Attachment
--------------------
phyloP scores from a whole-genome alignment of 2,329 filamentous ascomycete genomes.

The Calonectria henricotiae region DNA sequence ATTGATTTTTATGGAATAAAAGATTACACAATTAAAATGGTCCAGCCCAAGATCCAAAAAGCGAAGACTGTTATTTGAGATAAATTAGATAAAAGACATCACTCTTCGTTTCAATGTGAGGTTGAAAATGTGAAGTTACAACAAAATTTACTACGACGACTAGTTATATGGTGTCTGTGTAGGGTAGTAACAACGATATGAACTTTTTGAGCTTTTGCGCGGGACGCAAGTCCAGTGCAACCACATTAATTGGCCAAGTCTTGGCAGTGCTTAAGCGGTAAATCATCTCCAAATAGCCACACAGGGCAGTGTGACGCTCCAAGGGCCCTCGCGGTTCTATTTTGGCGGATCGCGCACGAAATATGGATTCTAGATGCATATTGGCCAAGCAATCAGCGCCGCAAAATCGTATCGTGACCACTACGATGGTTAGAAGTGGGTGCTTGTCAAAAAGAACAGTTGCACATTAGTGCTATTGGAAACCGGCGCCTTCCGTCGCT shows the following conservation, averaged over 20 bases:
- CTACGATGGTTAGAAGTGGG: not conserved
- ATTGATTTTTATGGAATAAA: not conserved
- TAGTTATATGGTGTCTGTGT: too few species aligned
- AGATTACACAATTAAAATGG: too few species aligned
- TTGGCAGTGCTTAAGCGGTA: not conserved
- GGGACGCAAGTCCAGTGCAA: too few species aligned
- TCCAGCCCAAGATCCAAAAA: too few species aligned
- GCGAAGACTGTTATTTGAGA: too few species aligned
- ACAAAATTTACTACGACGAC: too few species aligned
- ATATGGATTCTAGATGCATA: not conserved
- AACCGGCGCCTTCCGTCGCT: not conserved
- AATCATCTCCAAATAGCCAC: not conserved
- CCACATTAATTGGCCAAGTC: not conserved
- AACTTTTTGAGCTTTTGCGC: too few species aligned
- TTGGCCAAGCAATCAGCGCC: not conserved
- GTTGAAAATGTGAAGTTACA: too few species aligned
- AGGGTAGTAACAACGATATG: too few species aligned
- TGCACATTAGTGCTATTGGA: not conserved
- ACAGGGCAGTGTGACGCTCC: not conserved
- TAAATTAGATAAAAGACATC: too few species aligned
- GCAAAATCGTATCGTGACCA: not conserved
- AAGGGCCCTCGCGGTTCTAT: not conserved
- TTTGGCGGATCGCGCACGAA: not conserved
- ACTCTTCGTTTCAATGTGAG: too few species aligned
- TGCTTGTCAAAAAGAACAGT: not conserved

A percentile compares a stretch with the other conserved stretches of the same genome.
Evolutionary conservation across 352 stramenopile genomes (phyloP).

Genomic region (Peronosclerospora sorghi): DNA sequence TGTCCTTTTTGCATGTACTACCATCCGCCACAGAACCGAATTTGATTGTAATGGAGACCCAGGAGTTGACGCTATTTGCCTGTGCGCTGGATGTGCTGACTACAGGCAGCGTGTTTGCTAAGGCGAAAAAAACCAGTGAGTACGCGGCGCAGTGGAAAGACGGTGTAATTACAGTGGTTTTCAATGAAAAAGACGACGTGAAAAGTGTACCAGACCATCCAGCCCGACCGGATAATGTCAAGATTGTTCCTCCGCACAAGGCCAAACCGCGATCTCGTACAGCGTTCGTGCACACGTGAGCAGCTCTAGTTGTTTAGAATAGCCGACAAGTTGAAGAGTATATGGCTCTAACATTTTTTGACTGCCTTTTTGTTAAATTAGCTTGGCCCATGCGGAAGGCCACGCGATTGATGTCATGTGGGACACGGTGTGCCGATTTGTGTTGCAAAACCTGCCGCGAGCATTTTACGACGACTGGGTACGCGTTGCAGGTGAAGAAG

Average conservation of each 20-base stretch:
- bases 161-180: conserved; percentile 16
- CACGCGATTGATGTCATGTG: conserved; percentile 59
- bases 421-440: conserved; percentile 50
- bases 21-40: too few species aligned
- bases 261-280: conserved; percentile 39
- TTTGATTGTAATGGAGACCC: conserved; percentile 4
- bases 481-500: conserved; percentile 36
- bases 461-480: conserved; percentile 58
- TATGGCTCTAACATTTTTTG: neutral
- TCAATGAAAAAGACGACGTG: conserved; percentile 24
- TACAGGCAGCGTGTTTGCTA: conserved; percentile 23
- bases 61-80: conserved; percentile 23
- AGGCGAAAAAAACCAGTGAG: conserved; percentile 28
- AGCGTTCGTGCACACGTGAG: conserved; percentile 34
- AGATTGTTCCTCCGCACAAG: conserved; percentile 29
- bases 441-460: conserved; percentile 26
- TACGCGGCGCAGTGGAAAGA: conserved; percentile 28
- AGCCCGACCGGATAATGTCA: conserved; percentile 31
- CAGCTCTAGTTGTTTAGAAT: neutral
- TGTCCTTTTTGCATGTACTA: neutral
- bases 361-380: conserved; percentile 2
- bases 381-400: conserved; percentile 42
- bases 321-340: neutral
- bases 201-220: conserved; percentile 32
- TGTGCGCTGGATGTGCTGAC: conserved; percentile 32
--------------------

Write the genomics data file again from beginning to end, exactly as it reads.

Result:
phyloP scores from a whole-genome alignment of 2,329 filamentous ascomycete genomes.

The Calonectria henricotiae region DNA sequence ATTGATTTTTATGGAATAAAAGATTACACAATTAAAATGGTCCAGCCCAAGATCCAAAAAGCGAAGACTGTTATTTGAGATAAATTAGATAAAAGACATCACTCTTCGTTTCAATGTGAGGTTGAAAATGTGAAGTTACAACAAAATTTACTACGACGACTAGTTATATGGTGTCTGTGTAGGGTAGTAACAACGATATGAACTTTTTGAGCTTTTGCGCGGGACGCAAGTCCAGTGCAACCACATTAATTGGCCAAGTCTTGGCAGTGCTTAAGCGGTAAATCATCTCCAAATAGCCACACAGGGCAGTGTGACGCTCCAAGGGCCCTCGCGGTTCTATTTTGGCGGATCGCGCACGAAATATGGATTCTAGATGCATATTGGCCAAGCAATCAGCGCCGCAAAATCGTATCGTGACCACTACGATGGTTAGAAGTGGGTGCTTGTCAAAAAGAACAGTTGCACATTAGTGCTATTGGAAACCGGCGCCTTCCGTCGCT shows the following conservation, averaged over 20 bases:
- CTACGATGGTTAGAAGTGGG: not conserved
- ATTGATTTTTATGGAATAAA: not conserved
- TAGTTATATGGTGTCTGTGT: too few species aligned
- AGATTACACAATTAAAATGG: too few species aligned
- TTGGCAGTGCTTAAGCGGTA: not conserved
- GGGACGCAAGTCCAGTGCAA: too few species aligned
- TCCAGCCCAAGATCCAAAAA: too few species aligned
- GCGAAGACTGTTATTTGAGA: too few species aligned
- ACAAAATTTACTACGACGAC: too few species aligned
- ATATGGATTCTAGATGCATA: not conserved
- AACCGGCGCCTTCCGTCGCT: not conserved
- AATCATCTCCAAATAGCCAC: not conserved
- CCACATTAATTGGCCAAGTC: not conserved
- AACTTTTTGAGCTTTTGCGC: too few species aligned
- TTGGCCAAGCAATCAGCGCC: not conserved
- GTTGAAAATGTGAAGTTACA: too few species aligned
- AGGGTAGTAACAACGATATG: too few species aligned
- TGCACATTAGTGCTATTGGA: not conserved
- ACAGGGCAGTGTGACGCTCC: not conserved
- TAAATTAGATAAAAGACATC: too few species aligned
- GCAAAATCGTATCGTGACCA: not conserved
- AAGGGCCCTCGCGGTTCTAT: not conserved
- TTTGGCGGATCGCGCACGAA: not conserved
- ACTCTTCGTTTCAATGTGAG: too few species aligned
- TGCTTGTCAAAAAGAACAGT: not conserved

A percentile compares a stretch with the other conserved stretches of the same genome.
Evolutionary conservation across 352 stramenopile genomes (phyloP).

Genomic region (Peronosclerospora sorghi): DNA sequence TGTCCTTTTTGCATGTACTACCATCCGCCACAGAACCGAATTTGATTGTAATGGAGACCCAGGAGTTGACGCTATTTGCCTGTGCGCTGGATGTGCTGACTACAGGCAGCGTGTTTGCTAAGGCGAAAAAAACCAGTGAGTACGCGGCGCAGTGGAAAGACGGTGTAATTACAGTGGTTTTCAATGAAAAAGACGACGTGAAAAGTGTACCAGACCATCCAGCCCGACCGGATAATGTCAAGATTGTTCCTCCGCACAAGGCCAAACCGCGATCTCGTACAGCGTTCGTGCACACGTGAGCAGCTCTAGTTGTTTAGAATAGCCGACAAGTTGAAGAGTATATGGCTCTAACATTTTTTGACTGCCTTTTTGTTAAATTAGCTTGGCCCATGCGGAAGGCCACGCGATTGATGTCATGTGGGACACGGTGTGCCGATTTGTGTTGCAAAACCTGCCGCGAGCATTTTACGACGACTGGGTACGCGTTGCAGGTGAAGAAG

Average conservation of each 20-base stretch:
- bases 161-180: conserved; percentile 16
- CACGCGATTGATGTCATGTG: conserved; percentile 59
- bases 421-440: conserved; percentile 50
- bases 21-40: too few species aligned
- bases 261-280: conserved; percentile 39
- TTTGATTGTAATGGAGACCC: conserved; percentile 4
- bases 481-500: conserved; percentile 36
- bases 461-480: conserved; percentile 58
- TATGGCTCTAACATTTTTTG: neutral
- TCAATGAAAAAGACGACGTG: conserved; percentile 24
- TACAGGCAGCGTGTTTGCTA: conserved; percentile 23
- bases 61-80: conserved; percentile 23
- AGGCGAAAAAAACCAGTGAG: conserved; percentile 28
- AGCGTTCGTGCACACGTGAG: conserved; percentile 34
- AGATTGTTCCTCCGCACAAG: conserved; percentile 29
- bases 441-460: conserved; percentile 26
- TACGCGGCGCAGTGGAAAGA: conserved; percentile 28
- AGCCCGACCGGATAATGTCA: conserved; percentile 31
- CAGCTCTAGTTGTTTAGAAT: neutral
- TGTCCTTTTTGCATGTACTA: neutral
- bases 361-380: conserved; percentile 2
- bases 381-400: conserved; percentile 42
- bases 321-340: neutral
- bases 201-220: conserved; percentile 32
- TGTGCGCTGGATGTGCTGAC: conserved; percentile 32